We talked about returning the "preview post' and I think it's a great idea. I'll even call it a New Year's Resolution. So until we get the ToBX list, this will keep me busy.
I tried to do a couple of things with my list this year. One, I tried to include books by non-American, non-Western authors. I'm always talking about my reading rut, and actually putting some of these books on my list should be a good way to change it up. This year's list is 4 non-fiction books (if you count the Madonna book as non-fiction, that is. Snerk.) Of the ten remaining novels, four of them are by non-Western authors. I don't usually pick alternates, but I definitely want to read all of these four this year!
One book on my list is Please Look After Mom, which won the Man Asian Prize in 2011. The Man Asian prize is the equivalent of the Booker or National Book Award. Knowing which books to read from another country can be difficult, and so looking at prize winners seems like a good strategy. There's also a Best Translated Book Award, which might be another avenue for finding new books.
I also included All The Names by Porgeguese writer Jose Saramago. I was really on the fence about whether to include this one or the sequel to Blindness, called Seeing. I think part of it that Blindness was so emotionally wrenching, and I wasn't quite ready to return to that world. I'm hoping All the Names is a little less...harrowing.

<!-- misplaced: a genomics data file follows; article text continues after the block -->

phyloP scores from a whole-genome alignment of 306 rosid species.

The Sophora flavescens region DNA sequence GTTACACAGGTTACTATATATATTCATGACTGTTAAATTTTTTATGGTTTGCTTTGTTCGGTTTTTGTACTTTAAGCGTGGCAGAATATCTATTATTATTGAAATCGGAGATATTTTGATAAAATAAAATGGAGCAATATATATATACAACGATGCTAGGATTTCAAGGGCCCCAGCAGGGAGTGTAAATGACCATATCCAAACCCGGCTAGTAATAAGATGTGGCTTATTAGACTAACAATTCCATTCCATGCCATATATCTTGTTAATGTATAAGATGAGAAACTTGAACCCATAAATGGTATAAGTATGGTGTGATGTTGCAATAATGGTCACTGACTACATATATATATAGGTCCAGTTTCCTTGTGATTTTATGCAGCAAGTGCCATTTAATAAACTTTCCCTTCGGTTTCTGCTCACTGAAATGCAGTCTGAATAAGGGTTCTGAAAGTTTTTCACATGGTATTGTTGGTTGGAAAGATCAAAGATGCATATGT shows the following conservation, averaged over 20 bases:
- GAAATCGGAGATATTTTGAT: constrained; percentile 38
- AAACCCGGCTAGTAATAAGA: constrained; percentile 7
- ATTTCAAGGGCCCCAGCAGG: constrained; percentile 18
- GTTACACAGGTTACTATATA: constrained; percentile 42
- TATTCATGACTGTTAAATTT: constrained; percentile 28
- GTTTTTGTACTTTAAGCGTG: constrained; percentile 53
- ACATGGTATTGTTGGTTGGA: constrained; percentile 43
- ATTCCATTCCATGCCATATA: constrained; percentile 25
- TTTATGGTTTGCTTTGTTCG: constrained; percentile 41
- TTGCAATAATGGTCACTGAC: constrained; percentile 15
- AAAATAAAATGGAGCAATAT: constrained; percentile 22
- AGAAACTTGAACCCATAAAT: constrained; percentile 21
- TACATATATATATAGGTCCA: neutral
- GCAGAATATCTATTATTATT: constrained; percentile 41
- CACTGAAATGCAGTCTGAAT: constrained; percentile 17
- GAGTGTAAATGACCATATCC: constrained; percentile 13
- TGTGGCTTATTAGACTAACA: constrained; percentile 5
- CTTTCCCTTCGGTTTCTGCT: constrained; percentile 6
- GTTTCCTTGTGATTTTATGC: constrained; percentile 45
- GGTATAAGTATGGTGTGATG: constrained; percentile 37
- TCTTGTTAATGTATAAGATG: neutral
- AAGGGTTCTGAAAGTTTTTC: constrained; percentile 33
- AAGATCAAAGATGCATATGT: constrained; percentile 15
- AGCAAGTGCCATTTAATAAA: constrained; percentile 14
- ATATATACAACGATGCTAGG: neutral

My one return book this year is by Nigerian author Chimamanda Ngozi Adichie. Of course she wrote my favorite novel of 2013, Americanah. As I said in an earlier comment, I intended to read Purple Hibiscus in December, but forgot it at work. All of the sophomores read it this year after I recommended it to the English department as a book that might fit in their global lit course. Did you hear about the huge boost Adichie got when Beyonce sampled her TED talk, We Should All be Feminists on her new album? Interestingly, it's her TED talk called The Danger of a Single Story that I'm more familiar with---that any decent English teacher is more familiar with! It's great, and if you've never seen them, you should check them out.
That brings me to the book I'm going to tackle first, Snow by Orhan Pamuk. It's always so hard to know which book to read first in a year! But this year, given the *insane* amount of snow that we've had in Chicago so far, it seems like the obvious choice! How can you not read a book called Snow when your world looks like this?
Pamuk is from Turkey and won the Nobel Prize in 2006. I've
never read anything by him before, but Snow is a book I've seen
referenced by other reviewers and authors. I'm looking forward to it. I've had this book on my shelf for at least 6 years. I know that because our old neighbor, Laura, gave it to me to read at the same time as Await Your Reply. I enjoyed that one a lot last year, so maybe I should trust her instincts. I did return Await Your Reply to her after finishing it, and it was pretty funny. She was so happy to see it again, "Oh! I remember that I really liked this book!" I'll finish this one and give it back to her and she'll probably wonder what else I've been keeping from her!
One other thing you'll notice is that there are far less non-fiction books this year than in previous years. I think I'm worried that starting grad school (exciting!) will suck up a lot more of my free time, and maybe I won't have as much time for big 800 page tomes about whatever war I'm into this year. I have a few longer ones, but figured it was a good year to put more fiction on the TBR list. In fact, I'd love to finish Snow before my first class on the 9th!